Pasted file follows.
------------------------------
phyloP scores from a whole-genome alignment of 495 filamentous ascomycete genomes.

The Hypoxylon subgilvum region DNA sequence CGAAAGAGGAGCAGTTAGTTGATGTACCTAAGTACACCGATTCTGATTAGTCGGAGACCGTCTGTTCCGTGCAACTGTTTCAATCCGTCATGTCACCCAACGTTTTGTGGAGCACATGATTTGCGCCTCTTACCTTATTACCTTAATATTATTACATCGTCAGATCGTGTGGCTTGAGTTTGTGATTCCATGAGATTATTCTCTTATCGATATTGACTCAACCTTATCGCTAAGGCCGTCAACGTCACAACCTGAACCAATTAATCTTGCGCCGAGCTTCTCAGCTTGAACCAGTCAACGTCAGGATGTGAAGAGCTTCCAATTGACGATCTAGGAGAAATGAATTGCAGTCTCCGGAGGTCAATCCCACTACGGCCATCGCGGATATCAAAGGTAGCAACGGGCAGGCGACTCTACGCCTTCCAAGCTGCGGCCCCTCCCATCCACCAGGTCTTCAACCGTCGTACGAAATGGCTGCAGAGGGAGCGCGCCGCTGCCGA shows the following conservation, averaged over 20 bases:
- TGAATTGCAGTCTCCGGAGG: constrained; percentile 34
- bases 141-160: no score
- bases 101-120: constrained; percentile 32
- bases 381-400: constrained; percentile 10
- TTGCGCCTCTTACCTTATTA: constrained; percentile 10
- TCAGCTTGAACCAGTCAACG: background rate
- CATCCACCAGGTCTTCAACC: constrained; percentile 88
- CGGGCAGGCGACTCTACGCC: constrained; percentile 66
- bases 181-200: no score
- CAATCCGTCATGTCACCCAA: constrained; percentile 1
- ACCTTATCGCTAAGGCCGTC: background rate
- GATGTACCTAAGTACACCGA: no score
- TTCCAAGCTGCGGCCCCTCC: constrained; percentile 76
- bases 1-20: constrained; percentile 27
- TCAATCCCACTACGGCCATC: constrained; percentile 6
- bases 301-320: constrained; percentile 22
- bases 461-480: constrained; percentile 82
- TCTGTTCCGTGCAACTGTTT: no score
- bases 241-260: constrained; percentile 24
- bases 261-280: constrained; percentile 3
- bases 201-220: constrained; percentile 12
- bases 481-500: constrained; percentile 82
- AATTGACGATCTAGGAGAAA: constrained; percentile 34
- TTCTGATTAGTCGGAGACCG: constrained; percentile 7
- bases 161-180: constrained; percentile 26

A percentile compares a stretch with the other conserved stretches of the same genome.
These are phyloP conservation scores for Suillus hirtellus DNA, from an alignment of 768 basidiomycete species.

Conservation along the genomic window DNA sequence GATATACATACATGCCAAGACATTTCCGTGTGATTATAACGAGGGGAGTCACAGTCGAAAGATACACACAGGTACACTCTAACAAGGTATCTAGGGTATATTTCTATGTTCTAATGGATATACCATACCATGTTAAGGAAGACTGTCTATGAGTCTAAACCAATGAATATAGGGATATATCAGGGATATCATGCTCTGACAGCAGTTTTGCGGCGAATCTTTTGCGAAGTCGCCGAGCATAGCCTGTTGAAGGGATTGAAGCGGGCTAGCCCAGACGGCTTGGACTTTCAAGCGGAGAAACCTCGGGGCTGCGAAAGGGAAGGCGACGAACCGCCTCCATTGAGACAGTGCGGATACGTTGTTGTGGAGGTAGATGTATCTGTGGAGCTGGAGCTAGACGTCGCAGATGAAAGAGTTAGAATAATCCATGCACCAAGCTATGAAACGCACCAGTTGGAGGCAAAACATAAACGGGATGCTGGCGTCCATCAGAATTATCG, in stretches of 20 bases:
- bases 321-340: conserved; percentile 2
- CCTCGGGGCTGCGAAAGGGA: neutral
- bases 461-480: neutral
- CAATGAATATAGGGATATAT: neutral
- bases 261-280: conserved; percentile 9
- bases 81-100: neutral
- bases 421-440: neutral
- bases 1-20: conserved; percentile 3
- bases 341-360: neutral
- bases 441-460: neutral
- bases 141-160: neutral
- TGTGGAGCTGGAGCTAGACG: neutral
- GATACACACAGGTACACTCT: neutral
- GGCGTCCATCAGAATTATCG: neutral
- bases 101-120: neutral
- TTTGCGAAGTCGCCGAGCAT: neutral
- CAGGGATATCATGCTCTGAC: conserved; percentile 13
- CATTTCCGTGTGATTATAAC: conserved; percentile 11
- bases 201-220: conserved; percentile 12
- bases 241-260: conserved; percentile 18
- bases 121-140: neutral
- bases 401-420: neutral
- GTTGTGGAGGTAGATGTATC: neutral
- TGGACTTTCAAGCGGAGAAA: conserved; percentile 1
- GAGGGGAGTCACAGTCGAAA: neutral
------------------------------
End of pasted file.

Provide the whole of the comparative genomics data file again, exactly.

phyloP scores from a whole-genome alignment of 495 filamentous ascomycete genomes.

The Hypoxylon subgilvum region DNA sequence CGAAAGAGGAGCAGTTAGTTGATGTACCTAAGTACACCGATTCTGATTAGTCGGAGACCGTCTGTTCCGTGCAACTGTTTCAATCCGTCATGTCACCCAACGTTTTGTGGAGCACATGATTTGCGCCTCTTACCTTATTACCTTAATATTATTACATCGTCAGATCGTGTGGCTTGAGTTTGTGATTCCATGAGATTATTCTCTTATCGATATTGACTCAACCTTATCGCTAAGGCCGTCAACGTCACAACCTGAACCAATTAATCTTGCGCCGAGCTTCTCAGCTTGAACCAGTCAACGTCAGGATGTGAAGAGCTTCCAATTGACGATCTAGGAGAAATGAATTGCAGTCTCCGGAGGTCAATCCCACTACGGCCATCGCGGATATCAAAGGTAGCAACGGGCAGGCGACTCTACGCCTTCCAAGCTGCGGCCCCTCCCATCCACCAGGTCTTCAACCGTCGTACGAAATGGCTGCAGAGGGAGCGCGCCGCTGCCGA shows the following conservation, averaged over 20 bases:
- TGAATTGCAGTCTCCGGAGG: constrained; percentile 34
- bases 141-160: no score
- bases 101-120: constrained; percentile 32
- bases 381-400: constrained; percentile 10
- TTGCGCCTCTTACCTTATTA: constrained; percentile 10
- TCAGCTTGAACCAGTCAACG: background rate
- CATCCACCAGGTCTTCAACC: constrained; percentile 88
- CGGGCAGGCGACTCTACGCC: constrained; percentile 66
- bases 181-200: no score
- CAATCCGTCATGTCACCCAA: constrained; percentile 1
- ACCTTATCGCTAAGGCCGTC: background rate
- GATGTACCTAAGTACACCGA: no score
- TTCCAAGCTGCGGCCCCTCC: constrained; percentile 76
- bases 1-20: constrained; percentile 27
- TCAATCCCACTACGGCCATC: constrained; percentile 6
- bases 301-320: constrained; percentile 22
- bases 461-480: constrained; percentile 82
- TCTGTTCCGTGCAACTGTTT: no score
- bases 241-260: constrained; percentile 24
- bases 261-280: constrained; percentile 3
- bases 201-220: constrained; percentile 12
- bases 481-500: constrained; percentile 82
- AATTGACGATCTAGGAGAAA: constrained; percentile 34
- TTCTGATTAGTCGGAGACCG: constrained; percentile 7
- bases 161-180: constrained; percentile 26

A percentile compares a stretch with the other conserved stretches of the same genome.
These are phyloP conservation scores for Suillus hirtellus DNA, from an alignment of 768 basidiomycete species.

Conservation along the genomic window DNA sequence GATATACATACATGCCAAGACATTTCCGTGTGATTATAACGAGGGGAGTCACAGTCGAAAGATACACACAGGTACACTCTAACAAGGTATCTAGGGTATATTTCTATGTTCTAATGGATATACCATACCATGTTAAGGAAGACTGTCTATGAGTCTAAACCAATGAATATAGGGATATATCAGGGATATCATGCTCTGACAGCAGTTTTGCGGCGAATCTTTTGCGAAGTCGCCGAGCATAGCCTGTTGAAGGGATTGAAGCGGGCTAGCCCAGACGGCTTGGACTTTCAAGCGGAGAAACCTCGGGGCTGCGAAAGGGAAGGCGACGAACCGCCTCCATTGAGACAGTGCGGATACGTTGTTGTGGAGGTAGATGTATCTGTGGAGCTGGAGCTAGACGTCGCAGATGAAAGAGTTAGAATAATCCATGCACCAAGCTATGAAACGCACCAGTTGGAGGCAAAACATAAACGGGATGCTGGCGTCCATCAGAATTATCG, in stretches of 20 bases:
- bases 321-340: conserved; percentile 2
- CCTCGGGGCTGCGAAAGGGA: neutral
- bases 461-480: neutral
- CAATGAATATAGGGATATAT: neutral
- bases 261-280: conserved; percentile 9
- bases 81-100: neutral
- bases 421-440: neutral
- bases 1-20: conserved; percentile 3
- bases 341-360: neutral
- bases 441-460: neutral
- bases 141-160: neutral
- TGTGGAGCTGGAGCTAGACG: neutral
- GATACACACAGGTACACTCT: neutral
- GGCGTCCATCAGAATTATCG: neutral
- bases 101-120: neutral
- TTTGCGAAGTCGCCGAGCAT: neutral
- CAGGGATATCATGCTCTGAC: conserved; percentile 13
- CATTTCCGTGTGATTATAAC: conserved; percentile 11
- bases 201-220: conserved; percentile 12
- bases 241-260: conserved; percentile 18
- bases 121-140: neutral
- bases 401-420: neutral
- GTTGTGGAGGTAGATGTATC: neutral
- TGGACTTTCAAGCGGAGAAA: conserved; percentile 1
- GAGGGGAGTCACAGTCGAAA: neutral